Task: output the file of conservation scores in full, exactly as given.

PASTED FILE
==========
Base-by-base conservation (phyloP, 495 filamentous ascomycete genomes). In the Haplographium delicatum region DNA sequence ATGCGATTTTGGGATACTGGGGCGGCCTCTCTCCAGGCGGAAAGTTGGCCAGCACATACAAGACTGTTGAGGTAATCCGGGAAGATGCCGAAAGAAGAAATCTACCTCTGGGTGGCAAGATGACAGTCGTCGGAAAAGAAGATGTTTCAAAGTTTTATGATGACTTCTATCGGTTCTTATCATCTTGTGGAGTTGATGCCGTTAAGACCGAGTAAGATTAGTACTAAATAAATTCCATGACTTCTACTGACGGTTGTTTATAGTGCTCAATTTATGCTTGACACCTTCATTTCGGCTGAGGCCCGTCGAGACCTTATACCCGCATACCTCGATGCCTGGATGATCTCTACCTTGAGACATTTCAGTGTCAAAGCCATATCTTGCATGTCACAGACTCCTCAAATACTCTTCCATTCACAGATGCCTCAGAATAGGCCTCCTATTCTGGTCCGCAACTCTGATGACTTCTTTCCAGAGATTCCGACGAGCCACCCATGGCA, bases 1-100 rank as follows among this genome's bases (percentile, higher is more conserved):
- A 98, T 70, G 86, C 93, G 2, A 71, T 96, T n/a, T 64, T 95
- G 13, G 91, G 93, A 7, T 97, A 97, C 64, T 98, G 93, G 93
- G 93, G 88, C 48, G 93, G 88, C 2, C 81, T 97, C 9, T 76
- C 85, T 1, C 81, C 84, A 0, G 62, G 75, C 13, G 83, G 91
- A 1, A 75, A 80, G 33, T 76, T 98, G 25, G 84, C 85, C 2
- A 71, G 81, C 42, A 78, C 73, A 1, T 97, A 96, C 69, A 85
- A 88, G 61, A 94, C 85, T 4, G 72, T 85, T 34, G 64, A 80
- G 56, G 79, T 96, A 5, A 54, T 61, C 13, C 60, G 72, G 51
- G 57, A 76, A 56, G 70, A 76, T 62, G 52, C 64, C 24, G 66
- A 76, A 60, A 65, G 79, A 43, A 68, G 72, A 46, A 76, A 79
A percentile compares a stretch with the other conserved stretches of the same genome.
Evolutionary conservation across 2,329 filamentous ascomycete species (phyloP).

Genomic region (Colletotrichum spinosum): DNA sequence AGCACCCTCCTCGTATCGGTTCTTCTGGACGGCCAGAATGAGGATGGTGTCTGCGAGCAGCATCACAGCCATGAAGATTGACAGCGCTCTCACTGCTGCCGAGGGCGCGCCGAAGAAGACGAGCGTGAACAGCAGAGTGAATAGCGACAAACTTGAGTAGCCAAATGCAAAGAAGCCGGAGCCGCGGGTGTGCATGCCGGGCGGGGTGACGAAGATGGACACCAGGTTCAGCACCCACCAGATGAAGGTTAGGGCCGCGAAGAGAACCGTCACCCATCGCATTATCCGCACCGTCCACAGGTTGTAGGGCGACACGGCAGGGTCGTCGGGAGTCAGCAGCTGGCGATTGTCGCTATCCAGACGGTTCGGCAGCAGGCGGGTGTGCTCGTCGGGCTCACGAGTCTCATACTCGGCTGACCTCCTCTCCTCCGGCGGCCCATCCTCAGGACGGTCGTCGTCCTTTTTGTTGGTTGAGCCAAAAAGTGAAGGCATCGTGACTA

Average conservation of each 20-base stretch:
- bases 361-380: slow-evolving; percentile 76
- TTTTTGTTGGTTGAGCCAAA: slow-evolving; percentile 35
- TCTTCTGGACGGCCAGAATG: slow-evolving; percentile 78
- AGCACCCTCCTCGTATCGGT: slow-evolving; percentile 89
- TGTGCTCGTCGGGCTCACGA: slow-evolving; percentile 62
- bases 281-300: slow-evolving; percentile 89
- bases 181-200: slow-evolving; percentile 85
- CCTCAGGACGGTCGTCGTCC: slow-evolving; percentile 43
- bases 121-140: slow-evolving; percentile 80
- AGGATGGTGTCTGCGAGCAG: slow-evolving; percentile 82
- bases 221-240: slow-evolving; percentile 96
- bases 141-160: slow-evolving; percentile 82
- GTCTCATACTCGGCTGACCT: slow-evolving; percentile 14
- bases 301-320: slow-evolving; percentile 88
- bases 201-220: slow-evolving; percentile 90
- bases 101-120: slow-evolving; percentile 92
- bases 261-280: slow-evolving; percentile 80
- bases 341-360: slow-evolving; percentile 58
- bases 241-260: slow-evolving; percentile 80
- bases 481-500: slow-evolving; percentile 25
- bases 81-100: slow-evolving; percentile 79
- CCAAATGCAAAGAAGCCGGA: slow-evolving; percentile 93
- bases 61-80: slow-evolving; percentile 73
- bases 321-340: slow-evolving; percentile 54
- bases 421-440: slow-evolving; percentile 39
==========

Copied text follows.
Base-by-base conservation (phyloP, 495 filamentous ascomycete genomes). In the Haplographium delicatum region DNA sequence ATGCGATTTTGGGATACTGGGGCGGCCTCTCTCCAGGCGGAAAGTTGGCCAGCACATACAAGACTGTTGAGGTAATCCGGGAAGATGCCGAAAGAAGAAATCTACCTCTGGGTGGCAAGATGACAGTCGTCGGAAAAGAAGATGTTTCAAAGTTTTATGATGACTTCTATCGGTTCTTATCATCTTGTGGAGTTGATGCCGTTAAGACCGAGTAAGATTAGTACTAAATAAATTCCATGACTTCTACTGACGGTTGTTTATAGTGCTCAATTTATGCTTGACACCTTCATTTCGGCTGAGGCCCGTCGAGACCTTATACCCGCATACCTCGATGCCTGGATGATCTCTACCTTGAGACATTTCAGTGTCAAAGCCATATCTTGCATGTCACAGACTCCTCAAATACTCTTCCATTCACAGATGCCTCAGAATAGGCCTCCTATTCTGGTCCGCAACTCTGATGACTTCTTTCCAGAGATTCCGACGAGCCACCCATGGCA, bases 1-100 rank as follows among this genome's bases (percentile, higher is more conserved):
- A 98, T 70, G 86, C 93, G 2, A 71, T 96, T n/a, T 64, T 95
- G 13, G 91, G 93, A 7, T 97, A 97, C 64, T 98, G 93, G 93
- G 93, G 88, C 48, G 93, G 88, C 2, C 81, T 97, C 9, T 76
- C 85, T 1, C 81, C 84, A 0, G 62, G 75, C 13, G 83, G 91
- A 1, A 75, A 80, G 33, T 76, T 98, G 25, G 84, C 85, C 2
- A 71, G 81, C 42, A 78, C 73, A 1, T 97, A 96, C 69, A 85
- A 88, G 61, A 94, C 85, T 4, G 72, T 85, T 34, G 64, A 80
- G 56, G 79, T 96, A 5, A 54, T 61, C 13, C 60, G 72, G 51
- G 57, A 76, A 56, G 70, A 76, T 62, G 52, C 64, C 24, G 66
- A 76, A 60, A 65, G 79, A 43, A 68, G 72, A 46, A 76, A 79
A percentile compares a stretch with the other conserved stretches of the same genome.
Evolutionary conservation across 2,329 filamentous ascomycete species (phyloP).

Genomic region (Colletotrichum spinosum): DNA sequence AGCACCCTCCTCGTATCGGTTCTTCTGGACGGCCAGAATGAGGATGGTGTCTGCGAGCAGCATCACAGCCATGAAGATTGACAGCGCTCTCACTGCTGCCGAGGGCGCGCCGAAGAAGACGAGCGTGAACAGCAGAGTGAATAGCGACAAACTTGAGTAGCCAAATGCAAAGAAGCCGGAGCCGCGGGTGTGCATGCCGGGCGGGGTGACGAAGATGGACACCAGGTTCAGCACCCACCAGATGAAGGTTAGGGCCGCGAAGAGAACCGTCACCCATCGCATTATCCGCACCGTCCACAGGTTGTAGGGCGACACGGCAGGGTCGTCGGGAGTCAGCAGCTGGCGATTGTCGCTATCCAGACGGTTCGGCAGCAGGCGGGTGTGCTCGTCGGGCTCACGAGTCTCATACTCGGCTGACCTCCTCTCCTCCGGCGGCCCATCCTCAGGACGGTCGTCGTCCTTTTTGTTGGTTGAGCCAAAAAGTGAAGGCATCGTGACTA

Average conservation of each 20-base stretch:
- bases 361-380: slow-evolving; percentile 76
- TTTTTGTTGGTTGAGCCAAA: slow-evolving; percentile 35
- TCTTCTGGACGGCCAGAATG: slow-evolving; percentile 78
- AGCACCCTCCTCGTATCGGT: slow-evolving; percentile 89
- TGTGCTCGTCGGGCTCACGA: slow-evolving; percentile 62
- bases 281-300: slow-evolving; percentile 89
- bases 181-200: slow-evolving; percentile 85
- CCTCAGGACGGTCGTCGTCC: slow-evolving; percentile 43
- bases 121-140: slow-evolving; percentile 80
- AGGATGGTGTCTGCGAGCAG: slow-evolving; percentile 82
- bases 221-240: slow-evolving; percentile 96
- bases 141-160: slow-evolving; percentile 82
- GTCTCATACTCGGCTGACCT: slow-evolving; percentile 14
- bases 301-320: slow-evolving; percentile 88
- bases 201-220: slow-evolving; percentile 90
- bases 101-120: slow-evolving; percentile 92
- bases 261-280: slow-evolving; percentile 80
- bases 341-360: slow-evolving; percentile 58
- bases 241-260: slow-evolving; percentile 80
- bases 481-500: slow-evolving; percentile 25
- bases 81-100: slow-evolving; percentile 79
- CCAAATGCAAAGAAGCCGGA: slow-evolving; percentile 93
- bases 61-80: slow-evolving; percentile 73
- bases 321-340: slow-evolving; percentile 54
- bases 421-440: slow-evolving; percentile 39